The attraction of hate

I was recently made aware of a facebook group called “We hate Israel.” Of course, they also put the word Israel in “scare quotes” to imply the very existence of the nation is illegitimate in the first place. I think it goes without saying where that group stands on the political scale, but it is not my intention to discuss Middle Eastern politics in this article nor to defend or counter their group.

I want to focus on the hate itself.

My primary intent in writing Arguing with Friends was to help people understand that it is possible to have serious disagreements on major life issues in a way that allows both parties to express their views, honestly explore the ideas, and remain friendly toward each other. My thought is that there is already too much hate in the world and I wanted to do my little part (admittedly a very little part) to reduce the hate and move people toward the truth instead of interpersonal conflict. Though the focus of my book is discussions of a religious nature the same principles apply to other fields as well (as I mention). Politics would obviously be one of these other fields.

Naturally, I find groups like this frustrating. Hate is something the world could do with less of, not more of, but here is a group that not only hates another group but advertises that hatred; wearing it like a badge of honour. In fact, their hatred is not even merely one ingredient in their make-up, it has been elevated to a defining property. Their very reason for existence is centered around their hatred.

But there is no honour in hatred nor is anything accomplished through it. When humans hate each other it never leads to resolutions of problems, it merely propogates problems. What does this group imagine it will accomplish? Suppose an average Israeli were to stumble upon that facebook group. How likely is it the Israeli is going to think to herself, “boy, some people really hate us, perhaps we should change our foreign policies?” The likelihood of that is virtually zero. When people find that somebody else has an incredibly strong emotionally negative disposition toward them their first instinct is to get self-defensive. They are more likely to strengthen their resolve than to weaken it. Their deepened devotion to their cause in the face of blatant hatred will then lead the hater to become even more aggravated, continuing the cycle.

There will be some who will respond to hatred through appeasement. If this happens then a victory was won not through civilized discourse leading toward a mutually beneficial arrangement, but because one party bullied the other into submission. That is almost always a short-term gain (the submissive one usually rises again at some point), and even if it is long-term it establishes a relationship of superiority-inferiority between the two parties. Frankly, it is dehumanizing and opposes equality for all. Even that form of “success” requires dehumanizing another human being which simply reveals that the hater was never fully human themselves. The cost of success is too high to really consider that an honourable victory.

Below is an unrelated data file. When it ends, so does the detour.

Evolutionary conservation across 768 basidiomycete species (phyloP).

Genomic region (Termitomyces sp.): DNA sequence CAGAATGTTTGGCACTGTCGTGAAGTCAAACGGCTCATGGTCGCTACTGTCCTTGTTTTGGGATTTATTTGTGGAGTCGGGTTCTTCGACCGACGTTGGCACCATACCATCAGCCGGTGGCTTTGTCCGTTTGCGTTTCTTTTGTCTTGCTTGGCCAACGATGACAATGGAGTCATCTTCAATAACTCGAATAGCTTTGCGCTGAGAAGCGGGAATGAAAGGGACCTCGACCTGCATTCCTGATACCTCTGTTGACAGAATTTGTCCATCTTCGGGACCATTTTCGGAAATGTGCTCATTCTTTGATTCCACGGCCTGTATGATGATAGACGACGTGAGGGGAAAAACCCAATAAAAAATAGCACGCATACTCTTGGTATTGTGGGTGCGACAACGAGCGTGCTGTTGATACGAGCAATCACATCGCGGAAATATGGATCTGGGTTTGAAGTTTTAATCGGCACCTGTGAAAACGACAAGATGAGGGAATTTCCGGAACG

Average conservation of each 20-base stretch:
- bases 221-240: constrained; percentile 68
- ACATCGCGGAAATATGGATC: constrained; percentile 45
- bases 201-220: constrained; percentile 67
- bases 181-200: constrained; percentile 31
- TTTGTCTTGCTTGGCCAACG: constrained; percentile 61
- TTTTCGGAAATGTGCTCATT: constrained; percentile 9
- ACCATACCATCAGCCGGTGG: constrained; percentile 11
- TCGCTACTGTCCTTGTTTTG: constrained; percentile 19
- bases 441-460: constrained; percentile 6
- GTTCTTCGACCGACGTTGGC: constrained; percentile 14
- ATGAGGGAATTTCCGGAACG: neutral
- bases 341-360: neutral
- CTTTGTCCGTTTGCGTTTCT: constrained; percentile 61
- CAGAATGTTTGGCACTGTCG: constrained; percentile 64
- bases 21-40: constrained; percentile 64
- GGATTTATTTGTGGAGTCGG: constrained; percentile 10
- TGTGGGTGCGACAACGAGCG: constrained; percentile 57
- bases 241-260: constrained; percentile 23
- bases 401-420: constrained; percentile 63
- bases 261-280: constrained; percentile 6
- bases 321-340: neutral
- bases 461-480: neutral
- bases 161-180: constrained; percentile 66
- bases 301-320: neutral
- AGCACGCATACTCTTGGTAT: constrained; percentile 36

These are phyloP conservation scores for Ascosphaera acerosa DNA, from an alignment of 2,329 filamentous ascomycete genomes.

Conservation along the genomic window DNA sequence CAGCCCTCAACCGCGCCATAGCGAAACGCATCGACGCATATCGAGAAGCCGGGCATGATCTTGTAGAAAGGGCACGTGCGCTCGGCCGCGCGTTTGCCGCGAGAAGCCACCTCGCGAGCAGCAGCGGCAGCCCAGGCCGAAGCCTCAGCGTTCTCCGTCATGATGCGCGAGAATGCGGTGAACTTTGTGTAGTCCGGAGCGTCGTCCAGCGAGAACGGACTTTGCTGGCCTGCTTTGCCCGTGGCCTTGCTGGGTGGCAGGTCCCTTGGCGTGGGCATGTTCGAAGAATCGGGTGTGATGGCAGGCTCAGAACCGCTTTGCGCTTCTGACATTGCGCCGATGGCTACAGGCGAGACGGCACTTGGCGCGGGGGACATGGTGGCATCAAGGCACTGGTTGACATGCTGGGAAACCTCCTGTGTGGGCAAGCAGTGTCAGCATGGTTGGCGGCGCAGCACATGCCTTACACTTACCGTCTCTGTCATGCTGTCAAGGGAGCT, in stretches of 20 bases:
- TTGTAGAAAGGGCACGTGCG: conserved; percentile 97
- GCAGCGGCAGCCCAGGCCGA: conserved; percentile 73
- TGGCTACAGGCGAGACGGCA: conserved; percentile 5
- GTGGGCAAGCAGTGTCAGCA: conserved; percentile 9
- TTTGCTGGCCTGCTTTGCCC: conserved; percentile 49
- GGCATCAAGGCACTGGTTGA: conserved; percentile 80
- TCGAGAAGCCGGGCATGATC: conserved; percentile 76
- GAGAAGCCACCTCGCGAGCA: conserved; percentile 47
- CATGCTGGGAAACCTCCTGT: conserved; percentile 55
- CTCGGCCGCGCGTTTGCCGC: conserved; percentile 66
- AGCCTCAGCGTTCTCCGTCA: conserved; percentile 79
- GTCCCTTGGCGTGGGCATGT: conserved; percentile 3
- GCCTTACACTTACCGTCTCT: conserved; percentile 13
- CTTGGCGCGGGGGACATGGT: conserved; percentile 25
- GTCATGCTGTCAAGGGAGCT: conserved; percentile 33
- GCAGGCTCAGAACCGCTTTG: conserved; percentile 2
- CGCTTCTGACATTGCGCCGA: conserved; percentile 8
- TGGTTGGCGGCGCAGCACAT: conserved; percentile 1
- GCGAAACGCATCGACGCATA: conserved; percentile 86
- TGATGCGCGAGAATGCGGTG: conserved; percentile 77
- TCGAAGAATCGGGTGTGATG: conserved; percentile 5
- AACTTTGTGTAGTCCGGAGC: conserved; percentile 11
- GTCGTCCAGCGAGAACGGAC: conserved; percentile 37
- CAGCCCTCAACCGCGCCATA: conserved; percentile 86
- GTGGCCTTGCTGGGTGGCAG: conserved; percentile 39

Hatred fails. It’s that simple. We need to find a better way. Even if you truly hate another person’s philosophy (you should never hate the person!) it is imperative that you keep your hatred to yourself and find ways of showing the other person that their views are false. One should never embrace or renounce any viewpoint as a result of any popularity contest, or because of emotions their perspective may inspire in others. Truth needs to be the final arbiter, not nose-counts and peer pressure.

Groups like “We hate Israel” are little more than juvenile expressions of the worst in human nature and they are destined to make the world a worse place, not a better one. It is wrong to hate Israel and it would be equally wrong for Israelis to hate those around them. Fostering and celebrating an attitude of hatred resolves nothing and only exacerbates the problems. If they really want change for the better in the Middle East they will disband that group and find a more productive means to strive for peace. They must also learn to sincerely love those they disagree with; the most difficult challenge of all.

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3 thoughts on “The attraction of hate

  1. The really sad thing is, I think that people enjoy hating. In Christian language, it’s sin – just plain old rebellion against God. I can see it in myself sometimes – the feeling of feeling superior, or expressing my anger towards someone. If I didn’t pray and want to change, I think it could breed into something nasty. So if I didn’t have the love of God in my life I’m pretty sure I’d be a hateful person. It might be in a socially acceptable way – snobbery or reverse snobbery for example – or directed against the opposite political ‘side’ for example. But I know I need God’s love to be more loving to others.

    • I think your comments are spot on. Those who tend toward hate clearly have not experienced the transformation that comes through Christ. If a Christian latches on to a group like “We hate Israel” then it seems pretty obvious they have not given their thoughts and feelings over to Christ; they have not yet been transformed. It’s hard to imagine God looking down on us and approving of any group who’s title begins with “We hate…” and ends with some person / nation / ethnicity / etc. You and I (indeed everybody) is prone toward this; the difference is who of us at least tries to embrace a better choice and who simply embraces the hate.

      • Yes I don’t think hate can ever be God’s will. I’ve got a poster on my wall that says, ‘to learn how to love, we must first be loved’. I hope those people discover God’s love for them, and are transformed by it. God bless you!

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